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This reason escapes a lot of peoples’ notice. Most folks make a distinction between college and vocational education. They think of them as separate entities, i.e., higher education versus learning a trade. Even worse is the widespread conviction among the general public and high school advisory counselors that college is for smart kids while the dummies ought to learn a trade.

image of reason number 5If that’s the case, then explain why so many incoming college students have to enroll in remedial studies courses trying to learn things they should have learned in high school. One source says that anywhere from 28 percent to 40 percent of students enroll in at least one remedial course and more than half of students entering community colleges do. It used to be you had to be academically superior to get accepted into college. Nowadays, almost anyone can.

Once you’re in, you don’t necessarily have to pursue complicated studies. Many college degrees are awarded for what amounts to little more than white collar vocational training. It used to be that many students used to major in one of the so-called “liberal arts” with no clear idea of what to do after graduation.  The liberal arts covered fields such as literature, history, humanities, foreign languages and social science.  If you graduated with a liberal arts degree it was supposed to signify that you were a well-rounded, intelligent person suitable to adapt to any number of careers.

For example, my English degrees (B.A. and M.A.) landed me a rewarding career in trade journalism, even though I did not study journalism per se. However, what I learned in studying literature and creative writing easily translated into journalism.

Nowadays, colleges and universities offer degrees in specialized fields that are really little more than white collar trades. You can obtain degrees in subjects such as graphic design, public relations, hospitality management, etc. I would argue that journalism also falls into the category of a white collar trade.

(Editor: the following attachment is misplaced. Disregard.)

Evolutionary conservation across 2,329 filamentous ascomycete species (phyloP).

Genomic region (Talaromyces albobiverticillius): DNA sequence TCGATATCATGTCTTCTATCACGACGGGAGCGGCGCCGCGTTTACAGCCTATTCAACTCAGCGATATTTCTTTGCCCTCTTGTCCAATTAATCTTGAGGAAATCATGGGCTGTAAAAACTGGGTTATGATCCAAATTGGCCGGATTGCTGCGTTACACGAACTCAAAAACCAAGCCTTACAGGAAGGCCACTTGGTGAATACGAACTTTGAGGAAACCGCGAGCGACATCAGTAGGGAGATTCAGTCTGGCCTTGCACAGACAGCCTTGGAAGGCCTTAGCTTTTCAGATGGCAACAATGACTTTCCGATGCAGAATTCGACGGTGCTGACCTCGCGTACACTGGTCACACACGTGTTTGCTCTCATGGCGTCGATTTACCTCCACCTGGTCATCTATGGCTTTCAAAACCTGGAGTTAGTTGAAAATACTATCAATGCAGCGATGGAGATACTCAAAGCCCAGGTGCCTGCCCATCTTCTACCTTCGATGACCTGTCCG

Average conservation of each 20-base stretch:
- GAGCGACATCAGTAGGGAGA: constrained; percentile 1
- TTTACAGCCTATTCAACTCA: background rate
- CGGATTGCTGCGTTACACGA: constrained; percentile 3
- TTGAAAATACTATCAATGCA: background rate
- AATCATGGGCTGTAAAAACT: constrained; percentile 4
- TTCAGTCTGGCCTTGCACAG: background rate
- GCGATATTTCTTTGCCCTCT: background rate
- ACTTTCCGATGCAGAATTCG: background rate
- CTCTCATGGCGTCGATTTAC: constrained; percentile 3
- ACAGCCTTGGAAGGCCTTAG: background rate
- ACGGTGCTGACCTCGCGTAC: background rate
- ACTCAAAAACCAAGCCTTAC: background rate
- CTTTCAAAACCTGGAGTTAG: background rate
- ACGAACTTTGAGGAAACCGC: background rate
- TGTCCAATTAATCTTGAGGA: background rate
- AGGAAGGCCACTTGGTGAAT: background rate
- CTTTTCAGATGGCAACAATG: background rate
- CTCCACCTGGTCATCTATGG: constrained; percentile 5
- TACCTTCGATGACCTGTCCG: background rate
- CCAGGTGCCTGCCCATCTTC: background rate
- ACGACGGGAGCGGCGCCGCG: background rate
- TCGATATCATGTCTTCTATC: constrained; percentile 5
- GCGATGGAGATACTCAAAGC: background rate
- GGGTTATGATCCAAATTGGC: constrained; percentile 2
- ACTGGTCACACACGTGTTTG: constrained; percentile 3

Are you better off doing that than pursuing a blue collar trade? Let’s compare. As of July 2017, the average pay for a graphic designer was $42,333 annually. The average pay for a plumber in the same time frame was $50,465. Do more comparisons between white collar and blue collar trades and you’ll find many instances in which blue collar trade workers earn more.

A big difference, though, is that it costs much more to obtain a degree for a white collar trade than one in the blue collar world. The difference can add up to hundreds of thousands of dollars. As I have pointed out in previous blogs, college costs megabucks while blue collar vocational training is a small fraction of the amount, and is often free, paid for by an employer. Many apprenticeships offer work-study programs where you actually get paid a living wage while learning a trade.

What about opportunities for advancement? Top performers in any field, white collar or blue collar, will end up earning top dollar. If you prove to be a top-notch plumber, HVAC mechanic or electrician, you will be the last to be laid off and the first recruited for top paying positions. What’s more, the blue collar trades offer excellent opportunities to own your own business eventually. The sky is the limit for income when it comes to business ownership.

So don’t be bamboozled when someone puts trade workers on a lower pedestal than college graduates. Just because someone works at a desk and can’t wear jeans to work doesn’t make that person superior to a skilled craft worker. Most of the time, the craft worker will excel at one measure of intelligence most college graduates lack – common sense.

I’ll tell you about one more reason why college is a lousy deal in my next blog.